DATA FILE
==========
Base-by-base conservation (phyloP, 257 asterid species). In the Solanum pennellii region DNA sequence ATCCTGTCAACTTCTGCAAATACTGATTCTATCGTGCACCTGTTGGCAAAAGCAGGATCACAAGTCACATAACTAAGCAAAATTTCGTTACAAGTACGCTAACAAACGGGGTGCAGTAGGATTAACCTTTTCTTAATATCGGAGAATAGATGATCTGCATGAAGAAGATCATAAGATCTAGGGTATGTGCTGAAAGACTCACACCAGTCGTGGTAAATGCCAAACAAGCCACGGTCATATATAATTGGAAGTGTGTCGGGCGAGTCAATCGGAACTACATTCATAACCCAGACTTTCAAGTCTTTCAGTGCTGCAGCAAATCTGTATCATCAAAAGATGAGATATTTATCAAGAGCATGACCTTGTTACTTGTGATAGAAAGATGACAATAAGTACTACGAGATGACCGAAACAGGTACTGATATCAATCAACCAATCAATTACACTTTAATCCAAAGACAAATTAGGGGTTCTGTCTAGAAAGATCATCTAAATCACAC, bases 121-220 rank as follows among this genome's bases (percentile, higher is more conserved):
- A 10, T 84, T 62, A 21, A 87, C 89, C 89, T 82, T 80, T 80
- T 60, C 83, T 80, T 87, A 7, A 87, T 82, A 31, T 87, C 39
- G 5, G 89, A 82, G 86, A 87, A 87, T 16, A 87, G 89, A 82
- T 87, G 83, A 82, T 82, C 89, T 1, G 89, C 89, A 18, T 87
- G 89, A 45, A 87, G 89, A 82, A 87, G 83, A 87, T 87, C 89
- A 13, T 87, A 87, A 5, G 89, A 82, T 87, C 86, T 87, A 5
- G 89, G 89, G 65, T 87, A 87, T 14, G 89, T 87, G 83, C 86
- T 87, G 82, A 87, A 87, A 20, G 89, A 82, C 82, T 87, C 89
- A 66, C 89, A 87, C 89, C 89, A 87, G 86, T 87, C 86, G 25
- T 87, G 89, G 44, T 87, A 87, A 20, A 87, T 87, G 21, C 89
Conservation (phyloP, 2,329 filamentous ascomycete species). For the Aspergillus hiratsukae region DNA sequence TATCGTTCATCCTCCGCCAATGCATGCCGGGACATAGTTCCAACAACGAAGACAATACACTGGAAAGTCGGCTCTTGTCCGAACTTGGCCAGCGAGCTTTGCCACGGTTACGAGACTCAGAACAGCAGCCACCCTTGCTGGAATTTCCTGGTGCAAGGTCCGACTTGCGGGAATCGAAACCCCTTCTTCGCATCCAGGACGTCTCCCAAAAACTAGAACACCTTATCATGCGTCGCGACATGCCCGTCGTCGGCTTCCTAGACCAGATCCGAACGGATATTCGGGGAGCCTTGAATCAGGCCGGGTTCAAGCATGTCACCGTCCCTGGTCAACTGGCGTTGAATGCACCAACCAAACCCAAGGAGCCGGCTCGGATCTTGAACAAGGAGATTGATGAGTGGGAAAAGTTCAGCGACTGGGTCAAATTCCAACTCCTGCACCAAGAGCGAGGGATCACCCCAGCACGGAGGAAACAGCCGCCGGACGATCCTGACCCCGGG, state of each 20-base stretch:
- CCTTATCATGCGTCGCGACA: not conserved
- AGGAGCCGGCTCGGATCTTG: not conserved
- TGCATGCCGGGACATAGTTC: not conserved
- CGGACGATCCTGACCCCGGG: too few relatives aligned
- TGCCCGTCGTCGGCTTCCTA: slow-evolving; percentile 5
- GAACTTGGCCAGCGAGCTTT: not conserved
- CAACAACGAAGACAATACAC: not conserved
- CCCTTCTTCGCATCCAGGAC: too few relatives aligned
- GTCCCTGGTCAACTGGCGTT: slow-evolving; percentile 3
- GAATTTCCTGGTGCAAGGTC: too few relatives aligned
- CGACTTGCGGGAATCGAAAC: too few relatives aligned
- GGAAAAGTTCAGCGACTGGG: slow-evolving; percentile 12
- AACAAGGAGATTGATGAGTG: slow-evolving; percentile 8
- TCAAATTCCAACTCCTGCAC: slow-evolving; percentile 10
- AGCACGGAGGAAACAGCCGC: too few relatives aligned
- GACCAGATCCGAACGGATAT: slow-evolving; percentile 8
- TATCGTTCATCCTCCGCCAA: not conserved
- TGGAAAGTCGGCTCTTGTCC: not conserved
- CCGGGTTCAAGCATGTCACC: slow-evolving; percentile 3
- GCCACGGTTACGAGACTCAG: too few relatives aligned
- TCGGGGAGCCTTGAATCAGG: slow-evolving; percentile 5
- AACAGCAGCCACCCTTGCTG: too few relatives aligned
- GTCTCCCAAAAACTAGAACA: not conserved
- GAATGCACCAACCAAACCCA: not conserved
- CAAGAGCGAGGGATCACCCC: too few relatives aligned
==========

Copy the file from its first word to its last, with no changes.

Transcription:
Base-by-base conservation (phyloP, 257 asterid species). In the Solanum pennellii region DNA sequence ATCCTGTCAACTTCTGCAAATACTGATTCTATCGTGCACCTGTTGGCAAAAGCAGGATCACAAGTCACATAACTAAGCAAAATTTCGTTACAAGTACGCTAACAAACGGGGTGCAGTAGGATTAACCTTTTCTTAATATCGGAGAATAGATGATCTGCATGAAGAAGATCATAAGATCTAGGGTATGTGCTGAAAGACTCACACCAGTCGTGGTAAATGCCAAACAAGCCACGGTCATATATAATTGGAAGTGTGTCGGGCGAGTCAATCGGAACTACATTCATAACCCAGACTTTCAAGTCTTTCAGTGCTGCAGCAAATCTGTATCATCAAAAGATGAGATATTTATCAAGAGCATGACCTTGTTACTTGTGATAGAAAGATGACAATAAGTACTACGAGATGACCGAAACAGGTACTGATATCAATCAACCAATCAATTACACTTTAATCCAAAGACAAATTAGGGGTTCTGTCTAGAAAGATCATCTAAATCACAC, bases 121-220 rank as follows among this genome's bases (percentile, higher is more conserved):
- A 10, T 84, T 62, A 21, A 87, C 89, C 89, T 82, T 80, T 80
- T 60, C 83, T 80, T 87, A 7, A 87, T 82, A 31, T 87, C 39
- G 5, G 89, A 82, G 86, A 87, A 87, T 16, A 87, G 89, A 82
- T 87, G 83, A 82, T 82, C 89, T 1, G 89, C 89, A 18, T 87
- G 89, A 45, A 87, G 89, A 82, A 87, G 83, A 87, T 87, C 89
- A 13, T 87, A 87, A 5, G 89, A 82, T 87, C 86, T 87, A 5
- G 89, G 89, G 65, T 87, A 87, T 14, G 89, T 87, G 83, C 86
- T 87, G 82, A 87, A 87, A 20, G 89, A 82, C 82, T 87, C 89
- A 66, C 89, A 87, C 89, C 89, A 87, G 86, T 87, C 86, G 25
- T 87, G 89, G 44, T 87, A 87, A 20, A 87, T 87, G 21, C 89
Conservation (phyloP, 2,329 filamentous ascomycete species). For the Aspergillus hiratsukae region DNA sequence TATCGTTCATCCTCCGCCAATGCATGCCGGGACATAGTTCCAACAACGAAGACAATACACTGGAAAGTCGGCTCTTGTCCGAACTTGGCCAGCGAGCTTTGCCACGGTTACGAGACTCAGAACAGCAGCCACCCTTGCTGGAATTTCCTGGTGCAAGGTCCGACTTGCGGGAATCGAAACCCCTTCTTCGCATCCAGGACGTCTCCCAAAAACTAGAACACCTTATCATGCGTCGCGACATGCCCGTCGTCGGCTTCCTAGACCAGATCCGAACGGATATTCGGGGAGCCTTGAATCAGGCCGGGTTCAAGCATGTCACCGTCCCTGGTCAACTGGCGTTGAATGCACCAACCAAACCCAAGGAGCCGGCTCGGATCTTGAACAAGGAGATTGATGAGTGGGAAAAGTTCAGCGACTGGGTCAAATTCCAACTCCTGCACCAAGAGCGAGGGATCACCCCAGCACGGAGGAAACAGCCGCCGGACGATCCTGACCCCGGG, state of each 20-base stretch:
- CCTTATCATGCGTCGCGACA: not conserved
- AGGAGCCGGCTCGGATCTTG: not conserved
- TGCATGCCGGGACATAGTTC: not conserved
- CGGACGATCCTGACCCCGGG: too few relatives aligned
- TGCCCGTCGTCGGCTTCCTA: slow-evolving; percentile 5
- GAACTTGGCCAGCGAGCTTT: not conserved
- CAACAACGAAGACAATACAC: not conserved
- CCCTTCTTCGCATCCAGGAC: too few relatives aligned
- GTCCCTGGTCAACTGGCGTT: slow-evolving; percentile 3
- GAATTTCCTGGTGCAAGGTC: too few relatives aligned
- CGACTTGCGGGAATCGAAAC: too few relatives aligned
- GGAAAAGTTCAGCGACTGGG: slow-evolving; percentile 12
- AACAAGGAGATTGATGAGTG: slow-evolving; percentile 8
- TCAAATTCCAACTCCTGCAC: slow-evolving; percentile 10
- AGCACGGAGGAAACAGCCGC: too few relatives aligned
- GACCAGATCCGAACGGATAT: slow-evolving; percentile 8
- TATCGTTCATCCTCCGCCAA: not conserved
- TGGAAAGTCGGCTCTTGTCC: not conserved
- CCGGGTTCAAGCATGTCACC: slow-evolving; percentile 3
- GCCACGGTTACGAGACTCAG: too few relatives aligned
- TCGGGGAGCCTTGAATCAGG: slow-evolving; percentile 5
- AACAGCAGCCACCCTTGCTG: too few relatives aligned
- GTCTCCCAAAAACTAGAACA: not conserved
- GAATGCACCAACCAAACCCA: not conserved
- CAAGAGCGAGGGATCACCCC: too few relatives aligned